Alvin Kamara

Alvin Kamara competes during the NFL Pro Day on Friday, March 31, 2017, in Knoxville, Tenn. (AP Photo/Wade Payne) ORG XMIT: TNWP

Wade Payne

The Saints offense has always been at its best when Sean Payton has a running back who can move around the field and dictate matchups.

It started with Reggie Bush, then came Darren Sproles. New Orleans hoped to recreate the magic two seasons ago, but C.J. Spiller never materialized as hoped. On Friday, New Orleans bet big that Alvin Kamara can be the next player to fit the mold.

Quibble with the compensation if you wish. The Saints gave up a second-round pick next year and a seventh-round pick this season to acquire the 67th pick from the San Francisco to select the running back out of Tennessee.

But there’s no question the theory of what Kamara could be in this offense is appealing. And if it works, he could be worth the price.

His statistics tell the story of who Kamara is as a player. Appearing in 11 games last season, he rushed 103 times for 596 yards (5.8 yards per carry) and scored nine touchdowns. He also caught 40 passes for 392 yards with another four touchdowns.

Seeing his ability in both phases of the offense, it’s no wonder he agreed when asked if his game is similar to the two satellite backs who served in this offense before him.

“I think it’s pretty similar,” Kamara, who also returns punts, said. “Those guys catch a lot of balls and did a lot of things with their versatility. I feel like I am kind of the same type of player. Just versatile and able to catch and run the ball well. Just excited to see how it will unfold.”

There should be some confidence in this pick, and there’s a reason the Saints traded up to get him. Payton personally worked out Kamara leading up to the draft and had the back run several routes for him during the workout. The team knows what it's getting.

The rest shows up on his film. Kamara had 143 touches last season and induced 49 missed tackles, according to Pro Football Focus. That kind of elusiveness should also serve him well if he's asked to return punts.

His ability to run outside the tackles and catch passes should help him blend in well with the other running backs, Mark Ingram and Adrian Peterson.

Those two players should serve as more traditional backs, running between the tackles, while Kamara will compete with Travaris Cadet as the so-called third down or satellite back. Ingram also can run screens and some under underneath routes. Blended, New Orleans should have a group of running backs capable of doing several different things.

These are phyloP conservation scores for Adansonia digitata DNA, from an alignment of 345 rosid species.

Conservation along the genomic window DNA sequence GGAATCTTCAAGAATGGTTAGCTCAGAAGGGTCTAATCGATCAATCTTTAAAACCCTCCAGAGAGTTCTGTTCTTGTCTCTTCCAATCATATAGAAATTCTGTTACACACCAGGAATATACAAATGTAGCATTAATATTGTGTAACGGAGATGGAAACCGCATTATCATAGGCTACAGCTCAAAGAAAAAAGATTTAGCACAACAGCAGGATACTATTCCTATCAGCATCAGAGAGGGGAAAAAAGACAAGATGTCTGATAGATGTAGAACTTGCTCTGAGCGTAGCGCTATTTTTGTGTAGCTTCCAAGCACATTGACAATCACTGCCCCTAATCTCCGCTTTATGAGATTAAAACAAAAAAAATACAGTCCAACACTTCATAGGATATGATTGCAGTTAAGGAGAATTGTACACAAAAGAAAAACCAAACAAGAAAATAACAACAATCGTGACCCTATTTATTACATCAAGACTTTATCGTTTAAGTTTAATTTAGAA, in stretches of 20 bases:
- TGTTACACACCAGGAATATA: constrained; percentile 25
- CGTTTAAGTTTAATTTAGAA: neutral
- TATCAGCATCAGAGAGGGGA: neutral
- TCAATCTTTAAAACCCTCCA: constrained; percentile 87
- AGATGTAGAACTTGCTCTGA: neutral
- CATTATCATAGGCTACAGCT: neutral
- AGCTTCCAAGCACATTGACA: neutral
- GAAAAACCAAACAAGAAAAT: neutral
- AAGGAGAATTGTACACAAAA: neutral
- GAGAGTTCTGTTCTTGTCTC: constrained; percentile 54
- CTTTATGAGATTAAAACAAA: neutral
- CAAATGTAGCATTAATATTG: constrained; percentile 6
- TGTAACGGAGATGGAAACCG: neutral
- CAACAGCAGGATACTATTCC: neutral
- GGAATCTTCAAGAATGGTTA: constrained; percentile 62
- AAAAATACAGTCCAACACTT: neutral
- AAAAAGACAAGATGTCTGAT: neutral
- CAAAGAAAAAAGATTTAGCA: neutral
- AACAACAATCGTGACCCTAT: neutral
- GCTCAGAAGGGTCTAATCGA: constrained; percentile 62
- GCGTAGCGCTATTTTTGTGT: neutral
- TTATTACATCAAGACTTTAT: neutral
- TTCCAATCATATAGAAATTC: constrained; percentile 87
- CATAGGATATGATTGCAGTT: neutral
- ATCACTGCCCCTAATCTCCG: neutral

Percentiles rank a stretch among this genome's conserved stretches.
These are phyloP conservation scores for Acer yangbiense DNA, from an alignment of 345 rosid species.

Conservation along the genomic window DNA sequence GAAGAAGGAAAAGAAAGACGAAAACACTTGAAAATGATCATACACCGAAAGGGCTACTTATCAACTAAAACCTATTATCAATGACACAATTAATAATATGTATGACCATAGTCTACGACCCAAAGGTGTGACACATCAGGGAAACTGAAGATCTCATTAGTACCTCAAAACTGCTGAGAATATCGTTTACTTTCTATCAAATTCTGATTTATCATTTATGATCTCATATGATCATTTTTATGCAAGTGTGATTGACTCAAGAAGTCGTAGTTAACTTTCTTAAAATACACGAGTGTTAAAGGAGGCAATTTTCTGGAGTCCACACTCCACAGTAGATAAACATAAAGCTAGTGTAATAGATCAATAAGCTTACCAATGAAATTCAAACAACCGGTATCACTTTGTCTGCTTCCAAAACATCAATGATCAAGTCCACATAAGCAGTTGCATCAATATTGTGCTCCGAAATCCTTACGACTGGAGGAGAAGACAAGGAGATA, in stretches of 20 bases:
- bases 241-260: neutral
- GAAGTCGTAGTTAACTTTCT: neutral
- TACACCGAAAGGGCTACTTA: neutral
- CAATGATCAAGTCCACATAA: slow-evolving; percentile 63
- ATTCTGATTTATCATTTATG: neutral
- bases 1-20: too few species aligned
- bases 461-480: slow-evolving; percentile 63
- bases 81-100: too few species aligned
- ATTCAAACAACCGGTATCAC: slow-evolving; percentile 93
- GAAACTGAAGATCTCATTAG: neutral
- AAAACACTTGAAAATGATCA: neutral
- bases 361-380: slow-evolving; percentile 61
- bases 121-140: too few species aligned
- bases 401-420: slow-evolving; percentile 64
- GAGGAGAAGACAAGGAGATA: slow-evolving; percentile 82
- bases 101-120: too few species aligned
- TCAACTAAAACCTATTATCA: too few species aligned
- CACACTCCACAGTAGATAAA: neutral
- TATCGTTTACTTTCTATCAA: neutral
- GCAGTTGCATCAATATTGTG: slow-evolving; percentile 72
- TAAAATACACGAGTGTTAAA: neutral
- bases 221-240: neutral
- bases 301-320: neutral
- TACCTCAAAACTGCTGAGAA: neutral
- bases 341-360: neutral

More importantly, Kamara gives the Saints a player who can help dictate matchups in the passing offense and cause defenses to make decisions in how to defend against him. Players with his skills can help disguise the offense's intentions and make it hard for defenses to determine which package to use based on who is in the huddle.

Once lined up, defenses often have to make the decision to allow a potential mismatch by putting a linebacker on the back during passing plays or to drop a safety down. And few coaches create those situations better than Payton.

“That’s been a key element in our offense over the last 11 years,” general manager Mickey Loomis said. “Sean and our offensive coaches have a great ability to take advantage of the type of talent that Alvin and the predecessors here have had. To fill that role with a player of his caliber, we’re pretty excited about it. Obviously, we were. That’s why we traded up to get him.”

It wasn’t defense, but there was a need at this spot. Maybe it was just a want, but sometimes those desires have worthwhile purpose.

The position has been important to this offense for a long time, and the production hasn’t been there since Sproles left town. Now, New Orleans has a player at the spot who should be able to unlock some additional elements in the offense.

Follow Nick Underhill on Twitter, @nick_underhill.​